In her last post, Allison Amend wrote about Jews in odd places. She will be blogging all week for the Jewish Book Council and MyJewishLearning’s Visiting Scribe.
My aunt, Jackie Cohen, put together a history of my relatives. In the only picture of my great-grandfather Joe, he is standing proudly in his grocery store, apron wrapped around his prodigious middle, goods stacked to the rafters all around him. Like most people of his generation, he doesn’t smile (when did smiling in pictures start?).
It was this image I had in mind when I created Haurowitz/Harris’ Goods and Sundries in my novel, Stations West:
Moshe looks around the store. They have built rows of shelves and ordered glass cases. There are stacks of Indian blankets and pipes, hot water bottles and cloth. There are huge vats of pecans, hides of various provenances hanging from the walls, metal goods such as pots, pans, teakettles, and flour grinders. There are small bottles of tonics, large glass jars of spices, salt and pepper, and Mason jars for canning. There is wire for chicken coops and fishing line. There are chisels and lathes and knives and china, tin silverware, salt-back pork, chicory, and tobacco. There are old newspapers, and a part of the store that can be roped off with curtains when the photographer comes to town. A sign outside says HAUROWITZ SUNDRY in large gold-painted letters.
One small observation I was interested in exploring in my novel, was the idea that Jews cannot farm. Obviously, that is not particularly true, yet the stereotype stands. It is true that most Jewish immigrants in this country became salesmen and tradespeople, owning stores, or becoming tailors or importers. Why is that? I looked for an answer and could not find one. It’s not a function of education, for after the initial wave of German immigrants, most of the Jews that came to America were uneducated.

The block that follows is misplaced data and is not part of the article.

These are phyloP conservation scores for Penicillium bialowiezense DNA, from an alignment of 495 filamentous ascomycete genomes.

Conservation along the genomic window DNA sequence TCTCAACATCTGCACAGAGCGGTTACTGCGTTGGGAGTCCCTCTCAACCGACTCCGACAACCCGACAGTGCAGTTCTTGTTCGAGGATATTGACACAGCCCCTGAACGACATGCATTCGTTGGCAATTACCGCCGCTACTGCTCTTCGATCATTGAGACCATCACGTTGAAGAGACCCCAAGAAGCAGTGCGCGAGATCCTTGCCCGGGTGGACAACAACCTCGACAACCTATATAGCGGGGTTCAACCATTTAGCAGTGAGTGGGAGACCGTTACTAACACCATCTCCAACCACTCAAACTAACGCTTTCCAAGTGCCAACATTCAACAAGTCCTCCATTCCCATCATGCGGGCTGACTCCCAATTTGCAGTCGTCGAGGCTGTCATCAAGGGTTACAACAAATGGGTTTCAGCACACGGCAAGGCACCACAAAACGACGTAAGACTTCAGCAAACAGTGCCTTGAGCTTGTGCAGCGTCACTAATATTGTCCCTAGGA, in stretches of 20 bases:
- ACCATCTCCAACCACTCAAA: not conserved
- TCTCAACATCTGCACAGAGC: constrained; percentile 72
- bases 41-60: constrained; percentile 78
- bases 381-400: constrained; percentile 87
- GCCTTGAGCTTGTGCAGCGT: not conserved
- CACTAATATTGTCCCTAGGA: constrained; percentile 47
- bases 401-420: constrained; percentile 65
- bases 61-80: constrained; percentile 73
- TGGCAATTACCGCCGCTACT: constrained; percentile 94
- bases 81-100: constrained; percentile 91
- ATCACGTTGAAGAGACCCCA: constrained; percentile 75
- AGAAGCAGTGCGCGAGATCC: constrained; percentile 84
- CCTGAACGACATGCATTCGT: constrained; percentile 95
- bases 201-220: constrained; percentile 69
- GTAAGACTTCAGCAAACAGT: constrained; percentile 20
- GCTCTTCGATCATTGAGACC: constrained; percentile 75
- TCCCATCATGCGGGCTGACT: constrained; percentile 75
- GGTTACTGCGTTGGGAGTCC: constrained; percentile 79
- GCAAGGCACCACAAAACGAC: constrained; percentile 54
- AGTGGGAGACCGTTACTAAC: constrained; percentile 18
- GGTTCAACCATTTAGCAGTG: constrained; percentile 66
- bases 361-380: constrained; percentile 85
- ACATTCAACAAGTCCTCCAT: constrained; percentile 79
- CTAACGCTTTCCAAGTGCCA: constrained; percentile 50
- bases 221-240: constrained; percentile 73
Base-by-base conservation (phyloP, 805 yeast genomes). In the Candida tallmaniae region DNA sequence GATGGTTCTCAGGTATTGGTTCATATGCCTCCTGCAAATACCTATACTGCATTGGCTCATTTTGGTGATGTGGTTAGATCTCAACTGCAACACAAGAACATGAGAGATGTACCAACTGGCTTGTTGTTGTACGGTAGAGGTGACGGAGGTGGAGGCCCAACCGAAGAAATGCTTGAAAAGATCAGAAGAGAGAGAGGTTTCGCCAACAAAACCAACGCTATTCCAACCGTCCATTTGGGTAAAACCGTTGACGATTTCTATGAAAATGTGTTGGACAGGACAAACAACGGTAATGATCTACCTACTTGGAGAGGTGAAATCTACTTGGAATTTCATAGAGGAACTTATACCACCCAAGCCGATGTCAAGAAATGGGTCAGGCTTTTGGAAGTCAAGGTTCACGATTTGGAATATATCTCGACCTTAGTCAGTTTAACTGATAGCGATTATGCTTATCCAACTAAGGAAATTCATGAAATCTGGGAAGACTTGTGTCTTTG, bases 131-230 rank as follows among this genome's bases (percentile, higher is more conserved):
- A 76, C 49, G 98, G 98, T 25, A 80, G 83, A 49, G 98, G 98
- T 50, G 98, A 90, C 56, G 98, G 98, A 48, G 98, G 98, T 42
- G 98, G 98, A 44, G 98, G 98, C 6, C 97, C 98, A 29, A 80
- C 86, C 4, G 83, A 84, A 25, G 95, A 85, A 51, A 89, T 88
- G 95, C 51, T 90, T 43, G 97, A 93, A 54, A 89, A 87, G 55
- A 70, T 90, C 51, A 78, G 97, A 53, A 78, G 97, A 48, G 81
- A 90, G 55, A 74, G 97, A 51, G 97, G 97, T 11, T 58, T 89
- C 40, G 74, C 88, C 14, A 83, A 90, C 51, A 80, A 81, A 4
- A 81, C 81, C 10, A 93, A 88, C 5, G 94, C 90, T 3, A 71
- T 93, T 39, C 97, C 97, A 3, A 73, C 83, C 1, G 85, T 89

My characters initially try to farm but are stymied by the nature of the soil in Oklahoma (which gets quickly exhausted by cotton). A store seems like a logical extension of someone used to deferential behavior and used to providing a service. Is that why other Jews seemed to open stores rather than farm?
Allison Amend’s first novel, Stations West, is now available.
Allison Amend, a graduate of the Iowa Writers’ Workshop, is the author of the Independent Publisher Book Award-winning short story collection Things That Pass for Love and the novels Stations West (a finalist for the 2011 Sami Rohr Prize for Jewish Literature and the Oklahoma Book Award) and A Nearly Perfect Copy. She lives in New York City.